Autistic Spectrum Disorder

People with Autistic Spectrum Disorder find it hard to make sense of the world around us. As soon as we meet someone for the first time we consciously make judgements about them. Taking in information about their facial expression, tone of voice and body language. We can usually tell whether they are happy, angry or sad and respond accordingly. Individuals affected by Autistic Spectrum Disorder will find it harder to read those signals that we may take for granted. Therefore becomes increasingly difficult to communicate and interact with others which can lead to high levels of anxiety and confusion.

Within the next few paragraphs we will try to give you some information about Autistic Spectrum Disorder. About the ways it might affect those people who suffer this life long disability.

What follows is our interpretation of Autistic Spectrum Disorder and open to correction and comment. Some of the comments you will find in books, websites statements that are commonly made about Autistic Spectrum Disorder. We feel however the need to add to these statements which are often simplified versions of the truth. They are written by people who can only guess about how it truly does affect people affected by this condition.

We aim to provide a description of Autistic Spectrum Disorder and the three main problem. Known as the Triad of Impairments and will include the associated characteristics encountered by those on the spectrum.

Triad of impairments

Communication

Autistic people have a great deal of trouble understanding things in the social setting. This includes both understanding of social cues and language. The primary difference between Autistic Spectrum Disorder and Asperger’s Syndrome is that those with Asperger’s Syndrome are defined to have less severe communication problems and no speech delays.) Autistic people lack normal non-verbal communication and body language. They may seem more literal minded or unemotional than they actually are.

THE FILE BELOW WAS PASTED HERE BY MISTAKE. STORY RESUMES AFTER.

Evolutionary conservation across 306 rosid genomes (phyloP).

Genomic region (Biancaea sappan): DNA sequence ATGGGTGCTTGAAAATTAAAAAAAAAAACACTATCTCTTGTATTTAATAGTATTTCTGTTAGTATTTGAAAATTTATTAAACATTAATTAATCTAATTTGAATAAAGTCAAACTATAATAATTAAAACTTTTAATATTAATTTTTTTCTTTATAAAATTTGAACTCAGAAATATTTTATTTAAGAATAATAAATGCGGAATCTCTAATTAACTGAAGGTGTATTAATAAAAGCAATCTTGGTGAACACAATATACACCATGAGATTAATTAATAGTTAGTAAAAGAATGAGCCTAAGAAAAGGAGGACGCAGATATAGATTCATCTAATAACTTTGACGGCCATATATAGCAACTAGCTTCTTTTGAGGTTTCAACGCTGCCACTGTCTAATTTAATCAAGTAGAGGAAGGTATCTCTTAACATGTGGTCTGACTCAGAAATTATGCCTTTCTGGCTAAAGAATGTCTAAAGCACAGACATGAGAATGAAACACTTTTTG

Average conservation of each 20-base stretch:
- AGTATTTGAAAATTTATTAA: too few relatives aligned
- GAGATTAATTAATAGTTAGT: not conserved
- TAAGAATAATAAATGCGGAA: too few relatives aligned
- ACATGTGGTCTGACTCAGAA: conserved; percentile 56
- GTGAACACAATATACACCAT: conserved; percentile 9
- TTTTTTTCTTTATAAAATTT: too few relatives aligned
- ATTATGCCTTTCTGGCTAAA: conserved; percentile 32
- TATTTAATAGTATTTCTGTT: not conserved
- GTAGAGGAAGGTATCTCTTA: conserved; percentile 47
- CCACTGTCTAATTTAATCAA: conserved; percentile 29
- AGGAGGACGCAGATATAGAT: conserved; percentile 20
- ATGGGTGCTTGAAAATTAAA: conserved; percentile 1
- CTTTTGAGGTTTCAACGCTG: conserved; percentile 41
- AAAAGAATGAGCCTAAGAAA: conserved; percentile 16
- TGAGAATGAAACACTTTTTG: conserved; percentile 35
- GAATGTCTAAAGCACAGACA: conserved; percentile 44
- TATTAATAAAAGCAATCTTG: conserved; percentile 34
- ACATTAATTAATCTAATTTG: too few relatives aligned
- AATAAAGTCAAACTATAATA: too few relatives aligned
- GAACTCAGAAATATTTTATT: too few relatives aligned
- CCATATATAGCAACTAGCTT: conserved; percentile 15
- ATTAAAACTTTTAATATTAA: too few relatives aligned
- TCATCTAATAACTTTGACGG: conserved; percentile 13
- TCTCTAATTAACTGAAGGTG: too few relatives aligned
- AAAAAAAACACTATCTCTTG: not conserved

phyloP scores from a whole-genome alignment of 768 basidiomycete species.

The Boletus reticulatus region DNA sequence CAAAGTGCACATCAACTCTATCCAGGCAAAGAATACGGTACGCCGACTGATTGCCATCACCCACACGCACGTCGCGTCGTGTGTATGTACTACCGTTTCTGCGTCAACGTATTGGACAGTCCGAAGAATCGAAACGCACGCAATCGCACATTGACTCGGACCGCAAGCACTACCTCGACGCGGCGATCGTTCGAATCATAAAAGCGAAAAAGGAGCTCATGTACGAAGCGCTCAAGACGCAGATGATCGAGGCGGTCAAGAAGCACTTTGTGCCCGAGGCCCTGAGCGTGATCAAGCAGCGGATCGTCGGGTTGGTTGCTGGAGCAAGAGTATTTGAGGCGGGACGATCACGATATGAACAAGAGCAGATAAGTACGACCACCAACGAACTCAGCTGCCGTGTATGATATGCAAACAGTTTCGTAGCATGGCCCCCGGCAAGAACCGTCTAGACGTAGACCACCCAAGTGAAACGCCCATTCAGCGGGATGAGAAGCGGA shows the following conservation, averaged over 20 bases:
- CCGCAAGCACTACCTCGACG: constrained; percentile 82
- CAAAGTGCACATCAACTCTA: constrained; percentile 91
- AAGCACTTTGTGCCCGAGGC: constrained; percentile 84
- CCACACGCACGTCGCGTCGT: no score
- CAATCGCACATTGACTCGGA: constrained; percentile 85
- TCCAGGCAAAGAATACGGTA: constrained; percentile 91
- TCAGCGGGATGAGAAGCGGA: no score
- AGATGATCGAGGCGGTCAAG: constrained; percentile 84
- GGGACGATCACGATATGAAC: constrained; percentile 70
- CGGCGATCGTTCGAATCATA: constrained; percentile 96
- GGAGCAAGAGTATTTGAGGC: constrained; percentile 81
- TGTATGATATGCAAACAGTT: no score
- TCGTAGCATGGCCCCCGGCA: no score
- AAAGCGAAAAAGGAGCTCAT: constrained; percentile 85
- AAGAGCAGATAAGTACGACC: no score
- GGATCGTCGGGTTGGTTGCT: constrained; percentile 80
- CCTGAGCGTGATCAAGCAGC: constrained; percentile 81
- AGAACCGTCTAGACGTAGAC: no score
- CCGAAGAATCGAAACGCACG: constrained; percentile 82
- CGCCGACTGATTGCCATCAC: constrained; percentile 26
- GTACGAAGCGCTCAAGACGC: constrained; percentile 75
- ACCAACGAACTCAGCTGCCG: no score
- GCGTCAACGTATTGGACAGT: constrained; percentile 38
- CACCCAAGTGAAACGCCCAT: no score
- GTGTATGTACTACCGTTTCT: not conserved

Autistic people also have trouble with verbal communication. This usually involves what is called a semantic-pragmatic component. This means that an autistic person may take a statement or question in a very literal or unusual way. This could include things like interpreting “I’d like coffee with my cereal” to mean cereal with coffee in it.

Another example could be innocently answering “what do you do when you cut yourself” with bleed. Instead of describing what should be done about the cut.

Many autistic people have other communication difficulties, such as trouble remembering vocabulary, or trouble pronouncing words. Some may have Apraxia of Speech, meaning difficulty coordinating speech movements. Others have characteristics of speech disorders called aphasias. Some autistic people may be unable to speak or may occasionally lose the ability to speak. Some may have odd pronunciation, inflection, or vocal qualities. Many autistic people may pause and need extra time to process verbal comments or questions, and to formulate replies. Repeating things that they have been heard (echolalia), and it is not uncommon nor is repeating one’s own words.

Imagination

Autistic people have rigid and inflexible ways of thinking, displayed sometimes through play. Children may use toys with apparent disregard for what their functional use is intended to be. An example of this is they may prefer to line up cars into exact lines. Rather than have races, build a garage for them etc.